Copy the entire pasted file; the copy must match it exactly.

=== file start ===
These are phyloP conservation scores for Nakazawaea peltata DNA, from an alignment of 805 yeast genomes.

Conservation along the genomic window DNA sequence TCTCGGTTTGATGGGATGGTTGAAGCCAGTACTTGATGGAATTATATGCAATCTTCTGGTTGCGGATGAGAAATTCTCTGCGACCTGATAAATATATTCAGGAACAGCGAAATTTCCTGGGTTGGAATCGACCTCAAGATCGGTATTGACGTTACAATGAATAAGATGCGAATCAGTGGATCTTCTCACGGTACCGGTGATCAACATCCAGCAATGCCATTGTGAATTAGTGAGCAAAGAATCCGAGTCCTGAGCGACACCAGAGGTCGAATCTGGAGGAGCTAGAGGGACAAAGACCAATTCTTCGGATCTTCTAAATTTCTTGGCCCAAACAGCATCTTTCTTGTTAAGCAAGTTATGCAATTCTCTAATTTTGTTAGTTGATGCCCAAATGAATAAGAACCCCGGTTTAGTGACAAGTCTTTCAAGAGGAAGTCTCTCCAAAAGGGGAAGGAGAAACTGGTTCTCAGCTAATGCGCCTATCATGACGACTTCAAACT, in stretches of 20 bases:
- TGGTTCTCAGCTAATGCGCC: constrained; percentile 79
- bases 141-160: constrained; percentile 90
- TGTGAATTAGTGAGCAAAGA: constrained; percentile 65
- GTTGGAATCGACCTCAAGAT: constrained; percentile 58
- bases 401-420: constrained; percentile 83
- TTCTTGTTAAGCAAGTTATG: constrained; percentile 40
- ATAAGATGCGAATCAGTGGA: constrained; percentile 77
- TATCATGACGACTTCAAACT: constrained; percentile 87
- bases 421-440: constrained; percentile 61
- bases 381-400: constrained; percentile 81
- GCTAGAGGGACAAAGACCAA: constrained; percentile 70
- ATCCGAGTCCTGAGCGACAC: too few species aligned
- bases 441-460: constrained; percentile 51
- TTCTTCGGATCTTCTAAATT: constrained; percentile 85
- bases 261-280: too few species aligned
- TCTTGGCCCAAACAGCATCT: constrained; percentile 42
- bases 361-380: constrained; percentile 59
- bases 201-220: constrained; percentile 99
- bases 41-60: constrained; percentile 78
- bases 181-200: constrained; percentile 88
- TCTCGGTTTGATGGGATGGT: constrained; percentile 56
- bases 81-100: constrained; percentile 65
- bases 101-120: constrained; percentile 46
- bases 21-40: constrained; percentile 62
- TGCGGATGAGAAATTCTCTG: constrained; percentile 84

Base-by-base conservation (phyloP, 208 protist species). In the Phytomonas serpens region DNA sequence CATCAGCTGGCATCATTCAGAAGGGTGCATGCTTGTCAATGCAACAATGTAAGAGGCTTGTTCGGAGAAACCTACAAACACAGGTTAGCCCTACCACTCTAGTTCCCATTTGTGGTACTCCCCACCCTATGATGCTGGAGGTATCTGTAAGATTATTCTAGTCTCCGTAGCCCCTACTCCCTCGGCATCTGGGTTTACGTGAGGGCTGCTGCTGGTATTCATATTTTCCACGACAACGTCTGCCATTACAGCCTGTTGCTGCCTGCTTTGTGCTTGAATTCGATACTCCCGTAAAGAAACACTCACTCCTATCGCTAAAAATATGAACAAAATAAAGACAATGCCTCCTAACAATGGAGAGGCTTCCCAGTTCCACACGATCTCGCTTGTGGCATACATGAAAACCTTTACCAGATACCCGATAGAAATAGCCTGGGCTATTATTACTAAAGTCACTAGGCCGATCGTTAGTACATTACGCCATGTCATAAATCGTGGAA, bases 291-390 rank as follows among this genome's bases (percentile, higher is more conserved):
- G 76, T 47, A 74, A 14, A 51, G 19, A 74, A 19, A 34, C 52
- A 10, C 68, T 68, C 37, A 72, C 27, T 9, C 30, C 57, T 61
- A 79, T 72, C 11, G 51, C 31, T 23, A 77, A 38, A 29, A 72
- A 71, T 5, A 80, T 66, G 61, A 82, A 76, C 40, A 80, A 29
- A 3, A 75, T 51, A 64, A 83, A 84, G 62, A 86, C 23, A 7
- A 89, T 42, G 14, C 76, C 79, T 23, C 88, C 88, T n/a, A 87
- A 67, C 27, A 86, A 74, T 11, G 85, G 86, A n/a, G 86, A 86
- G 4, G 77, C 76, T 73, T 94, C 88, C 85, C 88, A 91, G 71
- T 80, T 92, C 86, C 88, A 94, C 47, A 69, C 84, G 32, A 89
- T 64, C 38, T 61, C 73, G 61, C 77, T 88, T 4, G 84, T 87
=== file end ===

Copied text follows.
These are phyloP conservation scores for Nakazawaea peltata DNA, from an alignment of 805 yeast genomes.

Conservation along the genomic window DNA sequence TCTCGGTTTGATGGGATGGTTGAAGCCAGTACTTGATGGAATTATATGCAATCTTCTGGTTGCGGATGAGAAATTCTCTGCGACCTGATAAATATATTCAGGAACAGCGAAATTTCCTGGGTTGGAATCGACCTCAAGATCGGTATTGACGTTACAATGAATAAGATGCGAATCAGTGGATCTTCTCACGGTACCGGTGATCAACATCCAGCAATGCCATTGTGAATTAGTGAGCAAAGAATCCGAGTCCTGAGCGACACCAGAGGTCGAATCTGGAGGAGCTAGAGGGACAAAGACCAATTCTTCGGATCTTCTAAATTTCTTGGCCCAAACAGCATCTTTCTTGTTAAGCAAGTTATGCAATTCTCTAATTTTGTTAGTTGATGCCCAAATGAATAAGAACCCCGGTTTAGTGACAAGTCTTTCAAGAGGAAGTCTCTCCAAAAGGGGAAGGAGAAACTGGTTCTCAGCTAATGCGCCTATCATGACGACTTCAAACT, in stretches of 20 bases:
- TGGTTCTCAGCTAATGCGCC: constrained; percentile 79
- bases 141-160: constrained; percentile 90
- TGTGAATTAGTGAGCAAAGA: constrained; percentile 65
- GTTGGAATCGACCTCAAGAT: constrained; percentile 58
- bases 401-420: constrained; percentile 83
- TTCTTGTTAAGCAAGTTATG: constrained; percentile 40
- ATAAGATGCGAATCAGTGGA: constrained; percentile 77
- TATCATGACGACTTCAAACT: constrained; percentile 87
- bases 421-440: constrained; percentile 61
- bases 381-400: constrained; percentile 81
- GCTAGAGGGACAAAGACCAA: constrained; percentile 70
- ATCCGAGTCCTGAGCGACAC: too few species aligned
- bases 441-460: constrained; percentile 51
- TTCTTCGGATCTTCTAAATT: constrained; percentile 85
- bases 261-280: too few species aligned
- TCTTGGCCCAAACAGCATCT: constrained; percentile 42
- bases 361-380: constrained; percentile 59
- bases 201-220: constrained; percentile 99
- bases 41-60: constrained; percentile 78
- bases 181-200: constrained; percentile 88
- TCTCGGTTTGATGGGATGGT: constrained; percentile 56
- bases 81-100: constrained; percentile 65
- bases 101-120: constrained; percentile 46
- bases 21-40: constrained; percentile 62
- TGCGGATGAGAAATTCTCTG: constrained; percentile 84

Base-by-base conservation (phyloP, 208 protist species). In the Phytomonas serpens region DNA sequence CATCAGCTGGCATCATTCAGAAGGGTGCATGCTTGTCAATGCAACAATGTAAGAGGCTTGTTCGGAGAAACCTACAAACACAGGTTAGCCCTACCACTCTAGTTCCCATTTGTGGTACTCCCCACCCTATGATGCTGGAGGTATCTGTAAGATTATTCTAGTCTCCGTAGCCCCTACTCCCTCGGCATCTGGGTTTACGTGAGGGCTGCTGCTGGTATTCATATTTTCCACGACAACGTCTGCCATTACAGCCTGTTGCTGCCTGCTTTGTGCTTGAATTCGATACTCCCGTAAAGAAACACTCACTCCTATCGCTAAAAATATGAACAAAATAAAGACAATGCCTCCTAACAATGGAGAGGCTTCCCAGTTCCACACGATCTCGCTTGTGGCATACATGAAAACCTTTACCAGATACCCGATAGAAATAGCCTGGGCTATTATTACTAAAGTCACTAGGCCGATCGTTAGTACATTACGCCATGTCATAAATCGTGGAA, bases 291-390 rank as follows among this genome's bases (percentile, higher is more conserved):
- G 76, T 47, A 74, A 14, A 51, G 19, A 74, A 19, A 34, C 52
- A 10, C 68, T 68, C 37, A 72, C 27, T 9, C 30, C 57, T 61
- A 79, T 72, C 11, G 51, C 31, T 23, A 77, A 38, A 29, A 72
- A 71, T 5, A 80, T 66, G 61, A 82, A 76, C 40, A 80, A 29
- A 3, A 75, T 51, A 64, A 83, A 84, G 62, A 86, C 23, A 7
- A 89, T 42, G 14, C 76, C 79, T 23, C 88, C 88, T n/a, A 87
- A 67, C 27, A 86, A 74, T 11, G 85, G 86, A n/a, G 86, A 86
- G 4, G 77, C 76, T 73, T 94, C 88, C 85, C 88, A 91, G 71
- T 80, T 92, C 86, C 88, A 94, C 47, A 69, C 84, G 32, A 89
- T 64, C 38, T 61, C 73, G 61, C 77, T 88, T 4, G 84, T 87